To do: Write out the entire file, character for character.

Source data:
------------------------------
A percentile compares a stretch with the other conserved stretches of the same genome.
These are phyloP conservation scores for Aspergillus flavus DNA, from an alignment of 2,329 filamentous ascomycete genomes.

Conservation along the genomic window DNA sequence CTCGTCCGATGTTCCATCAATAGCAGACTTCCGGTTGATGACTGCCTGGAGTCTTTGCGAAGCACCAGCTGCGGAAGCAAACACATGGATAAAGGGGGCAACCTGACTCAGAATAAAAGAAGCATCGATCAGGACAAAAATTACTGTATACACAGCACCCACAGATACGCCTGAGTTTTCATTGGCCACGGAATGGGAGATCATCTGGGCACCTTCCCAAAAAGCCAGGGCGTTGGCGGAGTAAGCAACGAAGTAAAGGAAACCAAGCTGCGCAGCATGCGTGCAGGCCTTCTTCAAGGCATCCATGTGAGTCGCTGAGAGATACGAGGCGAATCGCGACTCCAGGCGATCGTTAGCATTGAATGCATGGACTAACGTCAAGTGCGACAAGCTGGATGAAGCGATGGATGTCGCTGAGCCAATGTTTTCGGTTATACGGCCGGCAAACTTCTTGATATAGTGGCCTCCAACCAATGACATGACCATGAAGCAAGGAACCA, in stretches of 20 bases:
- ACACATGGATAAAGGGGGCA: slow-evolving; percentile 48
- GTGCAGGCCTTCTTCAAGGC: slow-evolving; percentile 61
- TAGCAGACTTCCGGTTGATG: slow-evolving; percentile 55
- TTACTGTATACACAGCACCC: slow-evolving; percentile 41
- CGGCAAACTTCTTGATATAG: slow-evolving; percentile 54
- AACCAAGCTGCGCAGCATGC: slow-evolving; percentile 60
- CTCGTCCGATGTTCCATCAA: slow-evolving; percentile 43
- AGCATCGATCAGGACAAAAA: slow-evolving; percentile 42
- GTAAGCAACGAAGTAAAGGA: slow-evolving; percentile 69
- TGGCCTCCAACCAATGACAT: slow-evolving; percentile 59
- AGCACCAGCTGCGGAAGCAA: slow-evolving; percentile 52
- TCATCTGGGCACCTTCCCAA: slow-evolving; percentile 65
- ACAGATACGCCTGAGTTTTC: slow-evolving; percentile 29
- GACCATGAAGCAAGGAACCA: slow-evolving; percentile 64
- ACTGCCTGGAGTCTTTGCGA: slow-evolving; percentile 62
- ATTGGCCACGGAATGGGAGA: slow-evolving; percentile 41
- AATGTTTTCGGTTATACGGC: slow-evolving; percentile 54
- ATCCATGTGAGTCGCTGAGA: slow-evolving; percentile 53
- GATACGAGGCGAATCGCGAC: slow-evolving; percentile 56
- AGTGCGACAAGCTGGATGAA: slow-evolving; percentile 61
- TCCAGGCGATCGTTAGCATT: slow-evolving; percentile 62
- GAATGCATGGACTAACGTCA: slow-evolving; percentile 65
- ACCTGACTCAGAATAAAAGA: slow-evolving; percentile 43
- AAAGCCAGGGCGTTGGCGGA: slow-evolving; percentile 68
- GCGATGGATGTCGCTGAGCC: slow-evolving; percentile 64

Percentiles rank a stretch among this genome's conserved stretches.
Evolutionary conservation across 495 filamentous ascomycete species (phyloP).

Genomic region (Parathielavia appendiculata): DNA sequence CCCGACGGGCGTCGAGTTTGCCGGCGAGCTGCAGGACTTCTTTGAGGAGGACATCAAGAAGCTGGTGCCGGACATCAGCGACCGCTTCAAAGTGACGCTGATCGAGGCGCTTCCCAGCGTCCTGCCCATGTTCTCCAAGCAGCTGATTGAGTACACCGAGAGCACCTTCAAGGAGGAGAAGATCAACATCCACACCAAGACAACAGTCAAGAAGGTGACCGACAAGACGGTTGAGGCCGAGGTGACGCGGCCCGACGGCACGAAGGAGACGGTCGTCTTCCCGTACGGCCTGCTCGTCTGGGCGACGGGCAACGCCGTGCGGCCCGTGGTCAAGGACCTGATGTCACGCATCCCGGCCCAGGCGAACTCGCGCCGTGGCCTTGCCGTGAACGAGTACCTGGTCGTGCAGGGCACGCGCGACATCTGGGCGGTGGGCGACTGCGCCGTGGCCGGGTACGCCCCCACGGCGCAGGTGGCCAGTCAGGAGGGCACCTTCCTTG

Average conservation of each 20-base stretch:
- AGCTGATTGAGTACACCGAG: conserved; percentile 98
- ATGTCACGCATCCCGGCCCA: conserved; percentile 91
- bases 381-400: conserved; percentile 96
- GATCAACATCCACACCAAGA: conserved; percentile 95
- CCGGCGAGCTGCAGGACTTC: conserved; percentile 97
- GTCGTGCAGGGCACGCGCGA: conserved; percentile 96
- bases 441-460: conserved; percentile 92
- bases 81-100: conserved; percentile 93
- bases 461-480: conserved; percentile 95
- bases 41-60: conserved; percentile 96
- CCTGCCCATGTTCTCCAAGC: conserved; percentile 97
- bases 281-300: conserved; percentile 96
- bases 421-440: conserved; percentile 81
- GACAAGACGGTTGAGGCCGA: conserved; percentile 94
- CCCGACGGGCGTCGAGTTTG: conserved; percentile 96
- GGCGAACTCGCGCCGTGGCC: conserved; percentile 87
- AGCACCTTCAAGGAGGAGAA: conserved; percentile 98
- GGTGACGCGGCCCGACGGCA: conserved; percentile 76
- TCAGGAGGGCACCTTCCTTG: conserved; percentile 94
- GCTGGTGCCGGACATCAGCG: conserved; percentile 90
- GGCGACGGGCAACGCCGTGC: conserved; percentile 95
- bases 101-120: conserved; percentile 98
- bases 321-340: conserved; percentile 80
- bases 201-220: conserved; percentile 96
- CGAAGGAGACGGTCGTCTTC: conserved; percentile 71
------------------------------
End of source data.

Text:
A percentile compares a stretch with the other conserved stretches of the same genome.
These are phyloP conservation scores for Aspergillus flavus DNA, from an alignment of 2,329 filamentous ascomycete genomes.

Conservation along the genomic window DNA sequence CTCGTCCGATGTTCCATCAATAGCAGACTTCCGGTTGATGACTGCCTGGAGTCTTTGCGAAGCACCAGCTGCGGAAGCAAACACATGGATAAAGGGGGCAACCTGACTCAGAATAAAAGAAGCATCGATCAGGACAAAAATTACTGTATACACAGCACCCACAGATACGCCTGAGTTTTCATTGGCCACGGAATGGGAGATCATCTGGGCACCTTCCCAAAAAGCCAGGGCGTTGGCGGAGTAAGCAACGAAGTAAAGGAAACCAAGCTGCGCAGCATGCGTGCAGGCCTTCTTCAAGGCATCCATGTGAGTCGCTGAGAGATACGAGGCGAATCGCGACTCCAGGCGATCGTTAGCATTGAATGCATGGACTAACGTCAAGTGCGACAAGCTGGATGAAGCGATGGATGTCGCTGAGCCAATGTTTTCGGTTATACGGCCGGCAAACTTCTTGATATAGTGGCCTCCAACCAATGACATGACCATGAAGCAAGGAACCA, in stretches of 20 bases:
- ACACATGGATAAAGGGGGCA: slow-evolving; percentile 48
- GTGCAGGCCTTCTTCAAGGC: slow-evolving; percentile 61
- TAGCAGACTTCCGGTTGATG: slow-evolving; percentile 55
- TTACTGTATACACAGCACCC: slow-evolving; percentile 41
- CGGCAAACTTCTTGATATAG: slow-evolving; percentile 54
- AACCAAGCTGCGCAGCATGC: slow-evolving; percentile 60
- CTCGTCCGATGTTCCATCAA: slow-evolving; percentile 43
- AGCATCGATCAGGACAAAAA: slow-evolving; percentile 42
- GTAAGCAACGAAGTAAAGGA: slow-evolving; percentile 69
- TGGCCTCCAACCAATGACAT: slow-evolving; percentile 59
- AGCACCAGCTGCGGAAGCAA: slow-evolving; percentile 52
- TCATCTGGGCACCTTCCCAA: slow-evolving; percentile 65
- ACAGATACGCCTGAGTTTTC: slow-evolving; percentile 29
- GACCATGAAGCAAGGAACCA: slow-evolving; percentile 64
- ACTGCCTGGAGTCTTTGCGA: slow-evolving; percentile 62
- ATTGGCCACGGAATGGGAGA: slow-evolving; percentile 41
- AATGTTTTCGGTTATACGGC: slow-evolving; percentile 54
- ATCCATGTGAGTCGCTGAGA: slow-evolving; percentile 53
- GATACGAGGCGAATCGCGAC: slow-evolving; percentile 56
- AGTGCGACAAGCTGGATGAA: slow-evolving; percentile 61
- TCCAGGCGATCGTTAGCATT: slow-evolving; percentile 62
- GAATGCATGGACTAACGTCA: slow-evolving; percentile 65
- ACCTGACTCAGAATAAAAGA: slow-evolving; percentile 43
- AAAGCCAGGGCGTTGGCGGA: slow-evolving; percentile 68
- GCGATGGATGTCGCTGAGCC: slow-evolving; percentile 64

Percentiles rank a stretch among this genome's conserved stretches.
Evolutionary conservation across 495 filamentous ascomycete species (phyloP).

Genomic region (Parathielavia appendiculata): DNA sequence CCCGACGGGCGTCGAGTTTGCCGGCGAGCTGCAGGACTTCTTTGAGGAGGACATCAAGAAGCTGGTGCCGGACATCAGCGACCGCTTCAAAGTGACGCTGATCGAGGCGCTTCCCAGCGTCCTGCCCATGTTCTCCAAGCAGCTGATTGAGTACACCGAGAGCACCTTCAAGGAGGAGAAGATCAACATCCACACCAAGACAACAGTCAAGAAGGTGACCGACAAGACGGTTGAGGCCGAGGTGACGCGGCCCGACGGCACGAAGGAGACGGTCGTCTTCCCGTACGGCCTGCTCGTCTGGGCGACGGGCAACGCCGTGCGGCCCGTGGTCAAGGACCTGATGTCACGCATCCCGGCCCAGGCGAACTCGCGCCGTGGCCTTGCCGTGAACGAGTACCTGGTCGTGCAGGGCACGCGCGACATCTGGGCGGTGGGCGACTGCGCCGTGGCCGGGTACGCCCCCACGGCGCAGGTGGCCAGTCAGGAGGGCACCTTCCTTG

Average conservation of each 20-base stretch:
- AGCTGATTGAGTACACCGAG: conserved; percentile 98
- ATGTCACGCATCCCGGCCCA: conserved; percentile 91
- bases 381-400: conserved; percentile 96
- GATCAACATCCACACCAAGA: conserved; percentile 95
- CCGGCGAGCTGCAGGACTTC: conserved; percentile 97
- GTCGTGCAGGGCACGCGCGA: conserved; percentile 96
- bases 441-460: conserved; percentile 92
- bases 81-100: conserved; percentile 93
- bases 461-480: conserved; percentile 95
- bases 41-60: conserved; percentile 96
- CCTGCCCATGTTCTCCAAGC: conserved; percentile 97
- bases 281-300: conserved; percentile 96
- bases 421-440: conserved; percentile 81
- GACAAGACGGTTGAGGCCGA: conserved; percentile 94
- CCCGACGGGCGTCGAGTTTG: conserved; percentile 96
- GGCGAACTCGCGCCGTGGCC: conserved; percentile 87
- AGCACCTTCAAGGAGGAGAA: conserved; percentile 98
- GGTGACGCGGCCCGACGGCA: conserved; percentile 76
- TCAGGAGGGCACCTTCCTTG: conserved; percentile 94
- GCTGGTGCCGGACATCAGCG: conserved; percentile 90
- GGCGACGGGCAACGCCGTGC: conserved; percentile 95
- bases 101-120: conserved; percentile 98
- bases 321-340: conserved; percentile 80
- bases 201-220: conserved; percentile 96
- CGAAGGAGACGGTCGTCTTC: conserved; percentile 71